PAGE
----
|via Personal Excellence blog|
Today I came home to the unfortunate news that one of my teachers just passed away. It was sad to hear that my fourth grade teacher had lost this last battle, but he had triumphed so many times before. Though he will likely never know it, he taught me much. When I think back, he is one of the first teachers I knew who truly believed in me. Even today, many of things I have become are a result of the light I saw in his eyes.
Though I no longer act --- thankfully --- he taught me to push through tough situations. I learned a lot about myself during our class play, the Wizard of Oz, in which he cast me as Dorothy. I was humbled to be given such an important part and studied my lines over and over again. Though I often appeared confident on the outside, I was worried I would mess up the play for my friends. When I found out I would be expected to sing some of my parts I wanted to run for the hills. Mr. Conway worked me through a lip sync routine that surely rivaled the later short-lived success of Milli Vanilli's musical career.
Mr. Conway was also the first teacher to make me think I might be able to write poetry. If you stop by here on a regular basis, you know I dabble in poetry every now and again. Every time I join the Poetry Friday link up or post a poem here, I think of my fourth grade teacher who first nudged me to try my hand at poetry. In these attempts, he carefully sowed the seeds of possibility in his enthusiasm for my attempts. Tonight I went digging for a poem he returned to me several years after I graduated. He handed it to me many years later knowing that surely I must still be writing poetry. Apparently even as a fourth grader I had a thing for nature poetry. I am comforted, however, to know I no longer feel the need for rhyme.
Mr. Conway helped instill of a love a literature and story. He was the first teacher I remember reading aloud, though I am certain other teachers read aloud before Mr. Conway. It's hard to forget the way he would spend time each day after lunch reading chapter books to our class, his voice rising and falling with every word. We enjoyed the antics of Mrs. Piggle-Wiggle, the adventures of James and the Giant Peach, and the life of The Mouse and a Motorcycle. After lunch each day he'd pace around the room reading to us; leaving us hanging at the end of each afternoon so we couldn't wait until the next day. Our class was a bit of a challenge. Since it was only Mr. Conway's second year, I'm sure we caused him many a sleepless night, but read aloud was the one time a day where I remember everyone sitting quietly captivated. Music tames the savage beast, and beautiful words can calm the craziest of fourth graders.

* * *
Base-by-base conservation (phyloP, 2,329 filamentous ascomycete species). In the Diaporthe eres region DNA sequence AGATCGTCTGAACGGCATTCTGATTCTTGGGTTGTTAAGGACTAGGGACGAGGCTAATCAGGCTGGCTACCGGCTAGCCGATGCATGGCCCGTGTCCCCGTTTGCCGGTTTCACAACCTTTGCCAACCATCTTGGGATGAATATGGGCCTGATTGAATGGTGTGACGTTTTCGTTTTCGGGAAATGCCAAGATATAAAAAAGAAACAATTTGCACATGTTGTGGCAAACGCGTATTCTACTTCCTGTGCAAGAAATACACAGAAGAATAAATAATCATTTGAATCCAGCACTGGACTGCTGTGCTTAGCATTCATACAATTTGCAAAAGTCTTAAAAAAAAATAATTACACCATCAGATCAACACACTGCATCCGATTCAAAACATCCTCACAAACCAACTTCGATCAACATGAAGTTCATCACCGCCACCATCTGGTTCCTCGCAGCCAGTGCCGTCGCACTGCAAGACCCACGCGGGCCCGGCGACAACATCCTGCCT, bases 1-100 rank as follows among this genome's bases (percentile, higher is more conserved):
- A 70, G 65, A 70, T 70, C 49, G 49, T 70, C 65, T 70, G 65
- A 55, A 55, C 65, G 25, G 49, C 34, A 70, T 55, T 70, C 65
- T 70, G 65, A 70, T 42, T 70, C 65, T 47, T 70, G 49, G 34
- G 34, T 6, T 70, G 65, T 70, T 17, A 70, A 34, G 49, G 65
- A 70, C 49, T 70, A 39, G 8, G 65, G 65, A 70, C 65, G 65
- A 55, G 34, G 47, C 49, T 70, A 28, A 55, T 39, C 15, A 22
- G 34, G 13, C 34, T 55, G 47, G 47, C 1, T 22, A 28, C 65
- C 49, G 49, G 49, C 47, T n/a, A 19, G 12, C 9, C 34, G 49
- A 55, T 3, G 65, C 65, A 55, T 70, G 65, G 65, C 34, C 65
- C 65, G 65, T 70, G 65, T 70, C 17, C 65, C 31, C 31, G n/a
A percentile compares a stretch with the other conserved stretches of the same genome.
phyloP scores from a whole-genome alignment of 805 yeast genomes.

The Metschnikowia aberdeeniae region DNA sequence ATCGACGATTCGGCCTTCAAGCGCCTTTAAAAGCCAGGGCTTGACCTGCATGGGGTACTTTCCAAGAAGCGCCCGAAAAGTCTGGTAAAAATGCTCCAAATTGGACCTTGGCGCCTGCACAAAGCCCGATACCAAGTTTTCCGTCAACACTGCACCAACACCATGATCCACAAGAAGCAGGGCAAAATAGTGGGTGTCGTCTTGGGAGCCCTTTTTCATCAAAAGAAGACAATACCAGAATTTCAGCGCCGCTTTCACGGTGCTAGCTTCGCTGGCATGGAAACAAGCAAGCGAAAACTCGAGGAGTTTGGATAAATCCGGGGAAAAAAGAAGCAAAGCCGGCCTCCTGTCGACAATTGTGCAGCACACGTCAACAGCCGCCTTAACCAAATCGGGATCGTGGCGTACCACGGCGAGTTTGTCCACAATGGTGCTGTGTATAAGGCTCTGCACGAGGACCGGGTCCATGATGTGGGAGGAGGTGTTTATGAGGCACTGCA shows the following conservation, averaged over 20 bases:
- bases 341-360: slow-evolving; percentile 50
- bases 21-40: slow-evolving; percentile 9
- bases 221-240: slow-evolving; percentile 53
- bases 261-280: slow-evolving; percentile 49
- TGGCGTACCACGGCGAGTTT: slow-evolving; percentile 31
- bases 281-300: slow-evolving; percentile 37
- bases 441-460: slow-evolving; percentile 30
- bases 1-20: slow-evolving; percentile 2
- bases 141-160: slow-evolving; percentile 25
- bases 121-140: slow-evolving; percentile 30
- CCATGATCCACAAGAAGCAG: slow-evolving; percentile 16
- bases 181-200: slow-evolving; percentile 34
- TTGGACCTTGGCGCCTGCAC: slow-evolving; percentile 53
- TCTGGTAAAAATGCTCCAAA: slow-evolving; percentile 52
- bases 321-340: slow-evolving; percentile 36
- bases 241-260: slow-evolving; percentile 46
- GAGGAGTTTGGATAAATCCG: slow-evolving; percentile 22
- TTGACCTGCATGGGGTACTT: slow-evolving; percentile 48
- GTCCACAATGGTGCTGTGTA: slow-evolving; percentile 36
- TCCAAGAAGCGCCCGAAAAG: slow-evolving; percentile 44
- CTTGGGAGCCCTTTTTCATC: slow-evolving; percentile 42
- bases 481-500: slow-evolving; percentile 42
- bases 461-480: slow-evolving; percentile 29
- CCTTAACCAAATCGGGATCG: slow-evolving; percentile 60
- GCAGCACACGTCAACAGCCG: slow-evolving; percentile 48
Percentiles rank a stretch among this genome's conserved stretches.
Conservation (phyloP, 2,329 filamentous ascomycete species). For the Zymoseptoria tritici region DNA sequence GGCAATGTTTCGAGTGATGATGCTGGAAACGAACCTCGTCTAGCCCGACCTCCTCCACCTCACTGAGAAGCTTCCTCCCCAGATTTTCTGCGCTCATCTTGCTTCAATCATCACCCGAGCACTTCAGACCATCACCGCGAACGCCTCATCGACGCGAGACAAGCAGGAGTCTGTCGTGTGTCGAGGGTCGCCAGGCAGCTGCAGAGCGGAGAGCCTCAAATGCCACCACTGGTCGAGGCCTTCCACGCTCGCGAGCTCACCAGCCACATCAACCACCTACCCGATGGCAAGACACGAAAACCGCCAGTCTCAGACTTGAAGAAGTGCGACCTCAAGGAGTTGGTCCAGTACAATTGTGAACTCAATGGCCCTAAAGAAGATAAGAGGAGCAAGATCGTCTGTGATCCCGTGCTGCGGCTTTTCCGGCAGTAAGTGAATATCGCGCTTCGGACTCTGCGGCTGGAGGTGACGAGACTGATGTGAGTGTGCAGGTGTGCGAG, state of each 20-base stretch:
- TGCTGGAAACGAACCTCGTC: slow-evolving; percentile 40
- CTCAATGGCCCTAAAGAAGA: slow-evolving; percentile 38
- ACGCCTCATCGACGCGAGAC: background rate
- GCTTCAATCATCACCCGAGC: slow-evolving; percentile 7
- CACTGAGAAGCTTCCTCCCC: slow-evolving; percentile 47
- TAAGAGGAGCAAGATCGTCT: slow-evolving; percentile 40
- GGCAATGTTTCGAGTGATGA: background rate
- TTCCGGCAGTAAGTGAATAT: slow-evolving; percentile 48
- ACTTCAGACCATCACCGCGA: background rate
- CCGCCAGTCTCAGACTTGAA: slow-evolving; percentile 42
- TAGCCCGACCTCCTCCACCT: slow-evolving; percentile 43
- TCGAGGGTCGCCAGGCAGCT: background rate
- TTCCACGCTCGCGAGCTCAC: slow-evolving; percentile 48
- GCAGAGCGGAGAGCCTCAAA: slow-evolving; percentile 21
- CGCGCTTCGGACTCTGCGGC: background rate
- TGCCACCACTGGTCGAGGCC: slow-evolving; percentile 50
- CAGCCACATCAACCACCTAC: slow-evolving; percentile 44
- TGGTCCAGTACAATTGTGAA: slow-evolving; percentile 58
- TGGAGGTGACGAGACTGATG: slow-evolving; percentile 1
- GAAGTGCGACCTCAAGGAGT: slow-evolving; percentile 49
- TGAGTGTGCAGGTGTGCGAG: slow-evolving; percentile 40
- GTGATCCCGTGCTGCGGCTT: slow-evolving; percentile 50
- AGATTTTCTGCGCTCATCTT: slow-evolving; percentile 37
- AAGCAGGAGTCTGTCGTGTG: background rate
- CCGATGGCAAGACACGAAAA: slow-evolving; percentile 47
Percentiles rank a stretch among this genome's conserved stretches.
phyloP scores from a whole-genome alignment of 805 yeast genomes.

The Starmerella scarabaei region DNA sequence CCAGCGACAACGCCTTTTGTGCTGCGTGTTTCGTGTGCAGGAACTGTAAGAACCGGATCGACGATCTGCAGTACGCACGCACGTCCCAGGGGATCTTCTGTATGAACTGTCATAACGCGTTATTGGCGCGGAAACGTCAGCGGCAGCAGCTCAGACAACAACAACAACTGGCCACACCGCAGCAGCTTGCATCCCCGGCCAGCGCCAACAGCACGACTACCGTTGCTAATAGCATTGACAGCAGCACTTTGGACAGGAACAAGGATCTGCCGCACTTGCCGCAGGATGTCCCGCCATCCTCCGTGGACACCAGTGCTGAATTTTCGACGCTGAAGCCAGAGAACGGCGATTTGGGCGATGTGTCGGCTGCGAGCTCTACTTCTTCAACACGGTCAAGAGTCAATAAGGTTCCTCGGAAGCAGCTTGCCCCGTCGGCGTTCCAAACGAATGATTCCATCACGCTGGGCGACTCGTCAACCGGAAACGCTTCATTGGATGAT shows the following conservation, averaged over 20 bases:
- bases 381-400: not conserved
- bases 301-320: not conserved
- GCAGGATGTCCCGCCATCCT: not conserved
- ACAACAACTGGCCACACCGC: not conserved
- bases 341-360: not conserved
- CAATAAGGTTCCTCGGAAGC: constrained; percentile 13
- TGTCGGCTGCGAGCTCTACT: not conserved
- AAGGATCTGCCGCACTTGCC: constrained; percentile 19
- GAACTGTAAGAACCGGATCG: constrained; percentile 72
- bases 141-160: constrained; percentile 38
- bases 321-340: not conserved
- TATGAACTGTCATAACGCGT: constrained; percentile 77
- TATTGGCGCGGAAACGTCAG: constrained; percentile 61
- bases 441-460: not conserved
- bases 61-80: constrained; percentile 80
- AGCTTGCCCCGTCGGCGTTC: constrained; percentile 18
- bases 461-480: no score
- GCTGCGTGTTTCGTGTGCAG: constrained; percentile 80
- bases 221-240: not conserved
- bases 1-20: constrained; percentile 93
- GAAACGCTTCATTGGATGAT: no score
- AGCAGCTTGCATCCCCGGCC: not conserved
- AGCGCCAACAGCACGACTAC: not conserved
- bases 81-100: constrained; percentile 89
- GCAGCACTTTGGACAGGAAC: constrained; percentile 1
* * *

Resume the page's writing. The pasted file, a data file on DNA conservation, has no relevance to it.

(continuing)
Mr. Conway taught me to make decisions and think for myself. He believed in personalization before it was cool. In math, we worked through chapters at our own pace and he consulted with us as we worked. I enjoyed being able to work at my own rate and having an opportunity to be in charge of my own learning.
Though Mr. Conway has lost this final battle, I am thankful to have walked the path beside him if only for a short time. He helped me to see far out into the future and paved the way for the many steps that would follow on this journey. Jackie Robinson said, "A life is not important except for the impact in had on other lives." His impact was felt by many. I only hope my students will some day be able to say the same.